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High quality online education – delivered in a synchronous seminar-like format by regular faculty or asynchronously, incorporating advanced interactives, sophisticated simulations, virtual laboratories, adaptive pathways, frequent formative assessments, and a great deal of constructive feedback provided by well-qualified teaching assistants – is not only extremely expensive to develop and deliver, but exceedingly rare.

A state-of-the-art asynchronous program can cost $2-4 million to produce, including faculty incentives, instructional design, educational technology development, and production costs. (Of course, the instructional assets can be re-used in a variety of programs, making these resources more cost-effective).

Too often, what passes for quality in online learning is self-paced, largely self-directed education consisting of low-quality video and digitized PowerPoint slides, coupled with a discussion board or hangout, and a small number of multiple choice and short essay exams and perhaps a term paper – without much mentoring. Or, even worse, it involves an educational “journey” in which a student interacts with a series of pre-existing websites and other online resources, while receiving “support” and “feedback” from a course mentor who lacks advanced qualifications in a particular discipline.

Too frequently, instructors must develop courses largely on their own or “teach” pre-packaged courses in which their role is reduced to that of grader, question answerer, and feedback provider. And much too often instructors quickly discover that an online course is even more draining than its face-to-face counterpart, since much of the interaction with students occurs one-on-one, with few opportunities to share advice (as one does in a face-to-face course) with students all at once.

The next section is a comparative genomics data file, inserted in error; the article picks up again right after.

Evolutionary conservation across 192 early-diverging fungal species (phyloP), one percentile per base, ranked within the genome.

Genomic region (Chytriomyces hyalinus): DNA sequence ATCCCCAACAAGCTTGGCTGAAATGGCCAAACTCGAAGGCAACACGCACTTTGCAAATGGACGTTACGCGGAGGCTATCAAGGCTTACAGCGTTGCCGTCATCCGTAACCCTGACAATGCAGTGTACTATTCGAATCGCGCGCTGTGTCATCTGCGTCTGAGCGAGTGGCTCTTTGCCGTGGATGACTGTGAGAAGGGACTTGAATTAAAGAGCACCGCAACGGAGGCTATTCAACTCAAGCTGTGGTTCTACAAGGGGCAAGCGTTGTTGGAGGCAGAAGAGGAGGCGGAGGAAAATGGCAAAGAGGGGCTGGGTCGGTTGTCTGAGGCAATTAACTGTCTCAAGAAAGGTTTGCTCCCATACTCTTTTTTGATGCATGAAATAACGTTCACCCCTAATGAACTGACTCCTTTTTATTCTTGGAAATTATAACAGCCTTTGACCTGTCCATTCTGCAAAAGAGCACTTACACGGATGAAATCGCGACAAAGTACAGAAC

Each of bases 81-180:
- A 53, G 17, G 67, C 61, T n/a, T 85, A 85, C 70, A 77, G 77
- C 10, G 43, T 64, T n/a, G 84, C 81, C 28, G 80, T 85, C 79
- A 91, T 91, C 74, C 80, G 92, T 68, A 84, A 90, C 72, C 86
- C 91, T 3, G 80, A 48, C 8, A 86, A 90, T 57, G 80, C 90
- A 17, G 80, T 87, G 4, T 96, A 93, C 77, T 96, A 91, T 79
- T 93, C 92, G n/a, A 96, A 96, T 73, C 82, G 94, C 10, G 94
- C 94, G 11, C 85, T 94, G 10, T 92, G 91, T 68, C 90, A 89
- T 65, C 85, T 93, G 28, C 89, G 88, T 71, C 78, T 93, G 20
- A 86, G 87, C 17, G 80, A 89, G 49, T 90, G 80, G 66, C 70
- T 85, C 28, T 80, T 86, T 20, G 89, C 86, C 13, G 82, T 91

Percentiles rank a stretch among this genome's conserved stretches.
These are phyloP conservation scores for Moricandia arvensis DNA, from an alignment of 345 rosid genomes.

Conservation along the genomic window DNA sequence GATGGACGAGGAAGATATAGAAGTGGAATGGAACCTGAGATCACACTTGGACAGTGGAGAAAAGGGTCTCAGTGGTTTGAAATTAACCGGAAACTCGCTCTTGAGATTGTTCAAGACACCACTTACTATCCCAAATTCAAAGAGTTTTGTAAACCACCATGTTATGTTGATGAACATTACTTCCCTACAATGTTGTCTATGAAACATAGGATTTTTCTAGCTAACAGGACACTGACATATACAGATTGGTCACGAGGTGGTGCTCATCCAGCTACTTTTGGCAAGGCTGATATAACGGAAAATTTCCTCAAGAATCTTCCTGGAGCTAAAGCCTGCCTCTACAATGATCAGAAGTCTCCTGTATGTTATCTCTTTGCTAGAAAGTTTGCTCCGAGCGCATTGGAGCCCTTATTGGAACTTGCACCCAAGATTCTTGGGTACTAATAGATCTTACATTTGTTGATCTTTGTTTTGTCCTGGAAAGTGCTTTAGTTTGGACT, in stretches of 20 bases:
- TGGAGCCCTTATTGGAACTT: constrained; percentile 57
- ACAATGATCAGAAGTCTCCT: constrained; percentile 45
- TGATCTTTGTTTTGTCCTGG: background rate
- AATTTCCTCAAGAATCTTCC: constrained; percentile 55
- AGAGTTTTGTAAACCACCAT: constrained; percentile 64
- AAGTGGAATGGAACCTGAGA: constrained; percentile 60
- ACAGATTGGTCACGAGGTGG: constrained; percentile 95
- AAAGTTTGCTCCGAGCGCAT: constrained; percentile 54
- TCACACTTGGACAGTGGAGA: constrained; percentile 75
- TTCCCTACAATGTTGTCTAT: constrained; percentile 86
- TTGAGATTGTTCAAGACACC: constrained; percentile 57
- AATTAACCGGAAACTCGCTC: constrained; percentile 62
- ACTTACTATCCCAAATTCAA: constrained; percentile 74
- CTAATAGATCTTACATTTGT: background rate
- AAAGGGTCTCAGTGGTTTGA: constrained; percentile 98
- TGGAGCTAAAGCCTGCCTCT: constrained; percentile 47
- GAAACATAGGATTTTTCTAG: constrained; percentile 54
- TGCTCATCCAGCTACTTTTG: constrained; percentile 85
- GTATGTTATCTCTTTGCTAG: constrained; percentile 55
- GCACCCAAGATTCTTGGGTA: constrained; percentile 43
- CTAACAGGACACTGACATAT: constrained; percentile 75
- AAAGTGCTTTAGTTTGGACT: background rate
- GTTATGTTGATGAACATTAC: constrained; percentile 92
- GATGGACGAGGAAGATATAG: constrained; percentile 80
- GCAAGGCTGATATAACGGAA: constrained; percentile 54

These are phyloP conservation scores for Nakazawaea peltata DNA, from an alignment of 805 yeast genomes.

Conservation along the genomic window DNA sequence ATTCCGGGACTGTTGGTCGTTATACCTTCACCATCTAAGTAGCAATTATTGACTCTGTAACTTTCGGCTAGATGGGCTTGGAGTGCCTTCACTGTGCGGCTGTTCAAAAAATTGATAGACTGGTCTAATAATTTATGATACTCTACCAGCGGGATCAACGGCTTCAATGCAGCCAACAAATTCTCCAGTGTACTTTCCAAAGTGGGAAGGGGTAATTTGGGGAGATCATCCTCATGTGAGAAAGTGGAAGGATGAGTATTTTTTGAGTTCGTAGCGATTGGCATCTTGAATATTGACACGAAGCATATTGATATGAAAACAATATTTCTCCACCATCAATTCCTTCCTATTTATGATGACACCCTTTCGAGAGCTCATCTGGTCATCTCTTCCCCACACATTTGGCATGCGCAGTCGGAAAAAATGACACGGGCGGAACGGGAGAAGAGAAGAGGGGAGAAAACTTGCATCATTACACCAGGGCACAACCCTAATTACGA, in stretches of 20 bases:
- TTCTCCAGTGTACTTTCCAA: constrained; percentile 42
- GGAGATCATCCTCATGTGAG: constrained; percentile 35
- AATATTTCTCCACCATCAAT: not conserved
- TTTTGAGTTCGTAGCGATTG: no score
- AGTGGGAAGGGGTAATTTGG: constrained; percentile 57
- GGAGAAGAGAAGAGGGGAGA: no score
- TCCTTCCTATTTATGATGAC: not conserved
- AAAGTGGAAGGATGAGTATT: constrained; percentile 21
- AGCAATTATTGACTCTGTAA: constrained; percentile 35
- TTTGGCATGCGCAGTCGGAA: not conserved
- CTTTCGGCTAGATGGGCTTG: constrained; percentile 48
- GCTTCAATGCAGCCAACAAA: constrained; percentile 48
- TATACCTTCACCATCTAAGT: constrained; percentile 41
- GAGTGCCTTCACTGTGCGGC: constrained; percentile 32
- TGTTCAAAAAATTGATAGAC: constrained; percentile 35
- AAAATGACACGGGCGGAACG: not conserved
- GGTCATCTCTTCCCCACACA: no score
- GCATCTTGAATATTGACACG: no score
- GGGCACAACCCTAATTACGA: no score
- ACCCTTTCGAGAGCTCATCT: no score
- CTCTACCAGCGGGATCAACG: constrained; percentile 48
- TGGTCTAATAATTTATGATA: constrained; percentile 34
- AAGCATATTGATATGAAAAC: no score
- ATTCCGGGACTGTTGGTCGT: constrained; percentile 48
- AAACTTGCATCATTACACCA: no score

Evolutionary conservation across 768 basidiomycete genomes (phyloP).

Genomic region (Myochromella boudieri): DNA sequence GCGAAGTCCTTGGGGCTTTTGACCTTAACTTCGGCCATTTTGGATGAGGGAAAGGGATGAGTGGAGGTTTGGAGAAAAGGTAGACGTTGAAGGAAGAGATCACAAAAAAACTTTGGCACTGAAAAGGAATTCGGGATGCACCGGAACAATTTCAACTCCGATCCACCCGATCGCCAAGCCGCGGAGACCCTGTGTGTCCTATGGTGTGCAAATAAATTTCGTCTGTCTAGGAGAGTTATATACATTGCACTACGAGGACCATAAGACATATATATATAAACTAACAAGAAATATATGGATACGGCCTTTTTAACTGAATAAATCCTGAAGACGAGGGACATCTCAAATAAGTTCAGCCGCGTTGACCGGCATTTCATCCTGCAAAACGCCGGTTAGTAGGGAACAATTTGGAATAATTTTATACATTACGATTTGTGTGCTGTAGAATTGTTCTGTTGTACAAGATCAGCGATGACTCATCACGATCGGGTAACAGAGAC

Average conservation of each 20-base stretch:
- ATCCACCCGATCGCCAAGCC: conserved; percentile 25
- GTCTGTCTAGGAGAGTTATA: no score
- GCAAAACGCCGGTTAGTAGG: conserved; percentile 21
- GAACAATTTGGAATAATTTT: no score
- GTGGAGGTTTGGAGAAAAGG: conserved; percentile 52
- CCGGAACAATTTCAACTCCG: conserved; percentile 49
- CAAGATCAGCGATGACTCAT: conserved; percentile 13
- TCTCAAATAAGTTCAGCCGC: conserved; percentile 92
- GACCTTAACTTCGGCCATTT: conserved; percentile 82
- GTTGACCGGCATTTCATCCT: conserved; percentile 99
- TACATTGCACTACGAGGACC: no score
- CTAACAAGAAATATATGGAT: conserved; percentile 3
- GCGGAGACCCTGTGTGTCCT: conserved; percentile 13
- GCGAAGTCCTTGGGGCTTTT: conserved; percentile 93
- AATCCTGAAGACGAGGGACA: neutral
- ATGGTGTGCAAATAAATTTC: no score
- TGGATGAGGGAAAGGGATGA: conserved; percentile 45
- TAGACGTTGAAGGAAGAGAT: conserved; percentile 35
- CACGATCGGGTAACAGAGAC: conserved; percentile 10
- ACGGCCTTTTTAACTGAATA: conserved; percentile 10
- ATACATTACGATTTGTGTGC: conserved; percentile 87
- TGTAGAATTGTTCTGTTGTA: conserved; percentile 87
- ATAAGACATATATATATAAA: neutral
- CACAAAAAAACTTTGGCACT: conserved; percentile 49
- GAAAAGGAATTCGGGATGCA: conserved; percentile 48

It may or might not make sense for a campus to outsource program marketing, enrollment management services, video production, a 24/7 help desk and student services support, and even instructional design and development of digital learning tools, depending on the price. But when an institution partners with a coding academy -- giving its imprimatur to a profit-making company that designs and staffs a program and validates the learning outcomes – then the institution has ceded its core academic responsibilities. Ditto for relying on pre-packaged courses.

Matthew Rascoff is certainly correct to say that this period of digital transformation is witnessing a wide variety of developments that do not fit Kevin Carey’s “decline and fall” narrative.  He points to the emergence of: 

  • Mega online providers that target non-traditional students with a lower-cost alternative to on-campus programs or their high cost online counterparts;
  • A la carte online program service providers that charge fixed fees for discrete suites of services;
  • Low-cost online associate’s and bachelor degree and certificate programs for degree completers and low-wage corporate employees; and
  • Low-cost master’s and MicroMasters programs offered by top-tier institutions through the MOOC providers or institutions like Georgia Tech.